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The Gare du Mans is the main railway station of Le Mans. It takes 1 hour to reach Paris from Le Mans by TGV high speed train. There are also TGV connections to Lille, Marseille, Nantes, Rennes and Brest. Gare du Mans is also a hub for regional trains. Le Mans inaugurated a new light rail system on 17 November 2007.
Since the 1920s, the city has been best known for its connection with motorsports. There are two official and separate racing tracks at Le Mans, though they share certain portions. The smaller is the Bugatti Circuit (named after Ettore Bugatti, founder of the car company bearing his name), a relatively short permanent circuit, which is used for racing throughout the year and has hosted the French motorcycle Grand Prix. The longer and more famous Circuit de la Sarthe is composed partly of public roads. These are closed to the public when the track is in use for racing. Since 1923, this route has been used for the famous 24 Hours of Le Mans sports car endurance race. Boutiques and shops are set up during the race, selling merchandise and promoting products for cars.
The "Le Mans start" was formerly used in the 24-hour race: drivers lined up across the track from their cars, ran across the track, jumped into their cars and started them to begin the race.
The 1955 Le Mans disaster was a large accident during the race that killed eighty-four spectators.
Le Mans was the birthplace of:
- Henry II of England, born 1133
- Geoffroy V d'Anjou, born 1113
- Geoffrey de Goreham or Gorron, became Abbot of St Albans, Hertfordshire, UK in 1119
- Dom Louis Le Pelletier, born 1663, linguist of the Breton language
- Gilles-François de Beauvais, born 7 July 1693, Jesuit writer and preacher
- Basil Moreau, born 1799, priest of Le Mans, founded the Congregation of Holy Cross, beatified in Le Mans in 2007
- Christine and Lea Papin, whose murder (1933) of their employers inspired Jean Genêt's The Maids
- Jean Françaix, born in 1912, composer
- Jean Rondeau, born in 1946, race car driver and constructor
- Bertrand Lançon, born 1952, Roman history scholar
- François Fillon, born in 1954, former Prime Minister of France
- François Vallejo, born 1960, novelist
- Doan Bui, (born in the 1970s), journalist
- Emmanuel Moire, born 1979, French singer
- Sébastien Bourdais, born 1979, race car driver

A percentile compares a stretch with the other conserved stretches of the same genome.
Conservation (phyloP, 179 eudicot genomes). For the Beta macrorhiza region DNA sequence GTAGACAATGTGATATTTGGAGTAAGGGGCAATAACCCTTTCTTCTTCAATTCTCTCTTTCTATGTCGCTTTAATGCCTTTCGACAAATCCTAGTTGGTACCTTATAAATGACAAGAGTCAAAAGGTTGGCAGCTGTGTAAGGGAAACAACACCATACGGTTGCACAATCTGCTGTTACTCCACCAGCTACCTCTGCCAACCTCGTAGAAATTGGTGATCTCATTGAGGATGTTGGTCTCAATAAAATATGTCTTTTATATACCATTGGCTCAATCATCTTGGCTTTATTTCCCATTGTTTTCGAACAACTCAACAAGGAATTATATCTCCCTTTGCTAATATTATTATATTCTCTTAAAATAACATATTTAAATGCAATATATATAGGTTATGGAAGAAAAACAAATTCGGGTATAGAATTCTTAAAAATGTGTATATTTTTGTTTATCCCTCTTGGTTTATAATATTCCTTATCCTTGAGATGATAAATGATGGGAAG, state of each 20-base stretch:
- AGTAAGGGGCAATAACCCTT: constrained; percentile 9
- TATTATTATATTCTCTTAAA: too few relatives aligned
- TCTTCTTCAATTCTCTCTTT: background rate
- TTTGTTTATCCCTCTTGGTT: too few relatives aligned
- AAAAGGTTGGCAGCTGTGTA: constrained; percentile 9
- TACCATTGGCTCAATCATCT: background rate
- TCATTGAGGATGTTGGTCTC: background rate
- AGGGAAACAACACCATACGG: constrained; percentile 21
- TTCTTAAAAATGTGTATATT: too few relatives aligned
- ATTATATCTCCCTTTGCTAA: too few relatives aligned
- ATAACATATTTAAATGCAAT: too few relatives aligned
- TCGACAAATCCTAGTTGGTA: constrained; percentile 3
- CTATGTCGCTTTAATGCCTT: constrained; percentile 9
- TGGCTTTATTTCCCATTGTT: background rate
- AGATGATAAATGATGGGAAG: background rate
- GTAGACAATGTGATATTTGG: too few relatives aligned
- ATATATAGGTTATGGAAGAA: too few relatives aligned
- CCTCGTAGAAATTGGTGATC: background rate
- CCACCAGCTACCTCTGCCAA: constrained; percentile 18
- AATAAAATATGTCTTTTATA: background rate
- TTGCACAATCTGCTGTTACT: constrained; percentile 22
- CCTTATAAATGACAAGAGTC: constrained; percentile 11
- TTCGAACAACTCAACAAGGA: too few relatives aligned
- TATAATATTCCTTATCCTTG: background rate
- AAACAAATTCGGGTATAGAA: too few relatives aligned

- Jo-Wilfried Tsonga, born 1985, professional tennis player
- Guillaume Loriot, footballer
- Leslie, born 4 February 1985, French singer
- Jean-Yves Empereur born 1952, archeologist
- Louis Rossi born 1989, Grand Prix motorcycle racer
- Léon Bollée, born 1870, car manufacturer and inventor
Notable residents include:
- Gilles Villeneuve, lived temporarily in Le Mans in 1973.
- David Jason, English actor, lived in Le Mans between 1965–1968 and 1999–2001.
- Andy Wallace, born 1961, racecar driver
Died in Le Mans:
- André d'Arbelles (1767–1825), journalist and historiographer
Twin towns – sister citiesEdit
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Le Mans is twinned with:
Located at Mayet near Le Mans, the Le Mans-Mayet transmitter has a height of 342 m and is one of the tallest radio masts in France.
Representation in popular cultureEdit
- Le Mans has been a setting for numerous feature films that feature its famous race.
- birthplace of Henry II of England (now part of the Town Hall and not open to the public)
- Geography 2.8.8
- Blumenson, Martin, Breakout and Pursuit, Center of Military History, United States Army, Washington, D.C., 1989, pp. 436–8
- Johnson, David C. (1988), U.S. Army Air Forces Continental Airfields (ETO), D-Day to V-E Day; Research Division, USAF Historical Research Center, Maxwell AFB, Alabama.
- Maurer, Maurer. Air Force Combat Units of World War II. Maxwell AFB, Alabama: Office of Air Force History, 1983. ISBN 0-89201-092-4.
- "Données climatiques de la station de Le Mans" (in French). Meteo France. Retrieved January 9, 2016.
- "Climat Pays de la Loire" (in French). Meteo France. Retrieved January 9, 2016.
- "Normes et records 1961-1990: Le Mans - Arnage (72) - altitude 51m" (in French). Infoclimat. Retrieved January 9, 2016.
- "Le Mans light rail takes off". Railway Gazette International. 6 January 2008.
- "British towns twinned with French towns". Archant Community Media Ltd. Archived from the original on 5 July 2013. Retrieved 2013-07-11.
- Town Twinning, bolton.gov.uk, retrieved 22 January 2010
- officially since 1967, traditionally since 836 (oldest partnership of its kind).
- Lelièvre, Jean; Balavoine, Maurice (1994). Le Mans-Paderborn, 836-1994: dans l'Europe, une amitié séculaire, un sillage de lumière. Le Mans: M. Balavoine. pp. 1–42. Retrieved 9 August 2013.
- "The Origins of Town Twinning" (PDF). Inverness: The City of Inverness Town Twinning Committee. 8 December 2008. Archived from the original (PDF) on 31 December 2010. Retrieved 2009-10-30.
- "Twinnings" (PDF). Central Union of Municipalities & Communities of Greece. Retrieved 2013-08-25.